Walking the line for midwifery

Maggie Powter was born at home, assisted by a midwife. Her sister had three homebirths, with midwives. And Powter gave birth to her first two children at home, with midwives.

Maggie Powter was born at home, assisted by a midwife.

Her sister had three homebirths, with midwives.

And Powter gave birth to her first two children at home, with midwives.

She is now 36 weeks pregnant, expecting to give birth next month.

She has planned to have her child at home, with a midwife.

“It was very normalized for me because of my family,” she said. “For a normal, uncomplicated pregnancy, I feel like it is a safer option. I didn’t want any interventions, I wanted a natural birth and, from reading I’ve done, I just know that the minute you walk into the hospital your chances of having interventions increase.” (Interventions can be anything from induction to painkillers to a C-section.)

But midwives in the territory aren’t regulated.

Yukon is one of only two regions in Canada that haven’t regulated the ancient profession, which dates back to biblical times.

Prince Edward Island is the other one. Nunavut and Newfoundland and Labrador are currently in the process of enacting regulations.

Without such rules, midwives have no hospital rights, meaning they cannot order tests like blood work and ultrasounds.

And, they are not covered by the health-care system.

It costs between $2,500 and $3,000 to hire a midwife in Yukon.

“But that’s nominal compared to the service you get,” said Powter, noting this covers all of the midwife’s supplies and her wage – including 24/7 on-call availability from the time of your first appointment to a minimum six weeks postpartum.

Powter’s midwife also makes homeopathic teas, creams and treatments for things like infections so she doesn’t have to take harsh antibiotics while pregnant.

“I would do whatever it is I’d have to do to be able to afford it,” she said. “For any pregnancy I would always recommend working with a midwife, it’s a different model of care. You spend more time with her, you discuss more with her, it’s not just medical, it’s not just numbers and measurements, it’s also emotions – how you’re feeling, how your partner’s feeling physically and emotionally. It’s just a more holistic model of care”

A relationship develops between the woman and her midwife, said Christina Kaiser, who has been working, unregulated, in the territory since 2000. She is one of only two midwives currently working in Yukon.

She compares the usual five to 15-minute, prenatal appointments with doctors to the hour-long ones with a midwife.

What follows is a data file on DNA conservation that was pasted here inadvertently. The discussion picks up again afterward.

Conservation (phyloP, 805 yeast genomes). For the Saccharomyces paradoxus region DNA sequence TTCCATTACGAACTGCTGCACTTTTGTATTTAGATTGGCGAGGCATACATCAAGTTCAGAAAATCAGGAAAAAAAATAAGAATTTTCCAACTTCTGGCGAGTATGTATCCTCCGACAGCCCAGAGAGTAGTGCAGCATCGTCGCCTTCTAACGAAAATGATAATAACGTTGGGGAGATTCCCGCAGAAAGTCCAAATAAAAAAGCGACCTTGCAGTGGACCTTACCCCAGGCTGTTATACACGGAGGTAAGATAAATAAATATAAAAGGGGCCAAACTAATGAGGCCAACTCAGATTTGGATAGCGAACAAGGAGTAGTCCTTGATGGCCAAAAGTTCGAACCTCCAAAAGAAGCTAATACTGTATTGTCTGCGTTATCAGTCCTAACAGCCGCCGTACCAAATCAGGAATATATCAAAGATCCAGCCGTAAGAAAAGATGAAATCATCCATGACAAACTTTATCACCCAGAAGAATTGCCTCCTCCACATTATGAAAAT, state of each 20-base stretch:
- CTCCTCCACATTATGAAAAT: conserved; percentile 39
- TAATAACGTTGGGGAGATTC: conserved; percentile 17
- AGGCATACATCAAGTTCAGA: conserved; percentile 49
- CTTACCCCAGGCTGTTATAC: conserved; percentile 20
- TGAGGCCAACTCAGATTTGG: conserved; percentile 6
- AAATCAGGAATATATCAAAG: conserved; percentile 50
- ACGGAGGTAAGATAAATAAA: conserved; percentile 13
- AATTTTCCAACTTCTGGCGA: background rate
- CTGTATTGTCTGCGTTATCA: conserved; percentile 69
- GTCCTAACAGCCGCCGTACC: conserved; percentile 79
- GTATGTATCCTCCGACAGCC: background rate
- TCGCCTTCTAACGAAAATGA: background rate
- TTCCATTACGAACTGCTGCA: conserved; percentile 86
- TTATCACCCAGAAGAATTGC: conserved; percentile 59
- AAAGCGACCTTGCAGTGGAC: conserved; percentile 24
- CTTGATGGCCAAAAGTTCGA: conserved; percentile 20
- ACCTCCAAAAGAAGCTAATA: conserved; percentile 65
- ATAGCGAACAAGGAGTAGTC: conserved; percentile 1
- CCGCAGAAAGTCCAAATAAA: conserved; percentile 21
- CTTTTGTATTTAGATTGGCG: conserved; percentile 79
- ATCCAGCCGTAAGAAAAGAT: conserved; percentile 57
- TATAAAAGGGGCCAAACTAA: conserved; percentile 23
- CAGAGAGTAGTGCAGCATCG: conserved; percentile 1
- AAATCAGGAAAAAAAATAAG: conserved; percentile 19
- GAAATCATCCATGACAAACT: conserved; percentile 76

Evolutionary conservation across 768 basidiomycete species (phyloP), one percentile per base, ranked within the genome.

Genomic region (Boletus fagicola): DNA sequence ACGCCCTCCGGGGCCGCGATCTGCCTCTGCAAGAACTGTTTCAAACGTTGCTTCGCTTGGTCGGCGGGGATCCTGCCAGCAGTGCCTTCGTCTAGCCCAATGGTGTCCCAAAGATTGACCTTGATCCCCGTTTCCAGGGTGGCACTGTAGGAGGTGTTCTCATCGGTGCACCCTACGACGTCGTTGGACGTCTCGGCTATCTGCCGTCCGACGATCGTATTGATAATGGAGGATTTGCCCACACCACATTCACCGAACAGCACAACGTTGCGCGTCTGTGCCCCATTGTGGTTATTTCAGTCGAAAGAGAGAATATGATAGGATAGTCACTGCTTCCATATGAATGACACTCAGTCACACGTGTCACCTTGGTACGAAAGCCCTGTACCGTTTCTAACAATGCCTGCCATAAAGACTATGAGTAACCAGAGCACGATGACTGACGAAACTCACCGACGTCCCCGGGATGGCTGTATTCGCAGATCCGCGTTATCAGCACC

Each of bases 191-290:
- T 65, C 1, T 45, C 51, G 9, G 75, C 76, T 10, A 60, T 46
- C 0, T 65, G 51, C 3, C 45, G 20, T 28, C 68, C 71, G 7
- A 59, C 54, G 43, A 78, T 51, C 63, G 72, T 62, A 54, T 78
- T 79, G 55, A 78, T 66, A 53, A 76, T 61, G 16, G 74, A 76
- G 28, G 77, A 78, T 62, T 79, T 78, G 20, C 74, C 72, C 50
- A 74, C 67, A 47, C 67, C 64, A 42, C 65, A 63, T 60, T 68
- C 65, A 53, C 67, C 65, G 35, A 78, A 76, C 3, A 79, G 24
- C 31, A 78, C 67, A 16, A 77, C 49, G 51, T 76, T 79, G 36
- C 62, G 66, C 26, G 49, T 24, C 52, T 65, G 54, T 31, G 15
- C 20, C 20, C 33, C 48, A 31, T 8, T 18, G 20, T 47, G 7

If she were regulated, Kaiser would be a part of the system, not working from outside.

And so she would probably have more ground to stand on, especially when it comes to hospital rights, she said.

But she is worried regulations may restrict her.

There are several regulations midwives in other regions face that Kaiser doesn’t agree with, like the rule against delivering twins at home, she said.

Kaiser has six of her own children, two of whom were twins delivered at home.

“I don’t have to put any restrictions on things,” she said. “I do whatever I’m comfortable with and what my clients are comfortable with and, if I wasn’t comfortable with the situation, then I will say that.”

Kathleen Cranfield is also a midwife.

She has worked in Ontario, British Columbia, the Northwest Territories and she will soon be working in Quebec, where regulated midwives have their own clinics.

She agrees that midwifery is all about doing what the woman wants, so long as it’s safe.

“Informed choice is a midwife’s motto,” she said.

But Cranfield supports regulations.

“I do not think it will minimize anyone’s choices, but I think it is going to give more women the access to making choices,” she said. “It will expand the clientele. It will document more cases. It will spread knowledge and education. It will make it so that every woman has access to choice.”

There are women in the territory who know what they want and will seek out a midwife, said Cranfield. But there are also many women who may not even know what a midwife is, and may not be able to afford it, but could really benefit from it, she said.

There is no guarantee regulating midwifery will mean funding, but it is a priority in the Yukon, said Cranfield.

At this time last year, the territorial government consulted with the public and stakeholders about regulations.

The department has no idea when a decision will be made, but has confirmed if regulations are drafted, midwives currently working in the territory will have “a lot” of involvement.

Saturday, Cranfield is organizing a walk around millennium trail, starting at the S.S. Klondike at 11 a.m. to raise awareness of midwifery in the territory and is part of a worldwide, walking initiative to show support for midwifery.

Powter isn’t sure if she does, or does not, support regulations, but her No. 1 wish is that more women have access to a midwife, she said.

She will be walking on Saturday, she added.

Contact Roxanne Stasyszyn at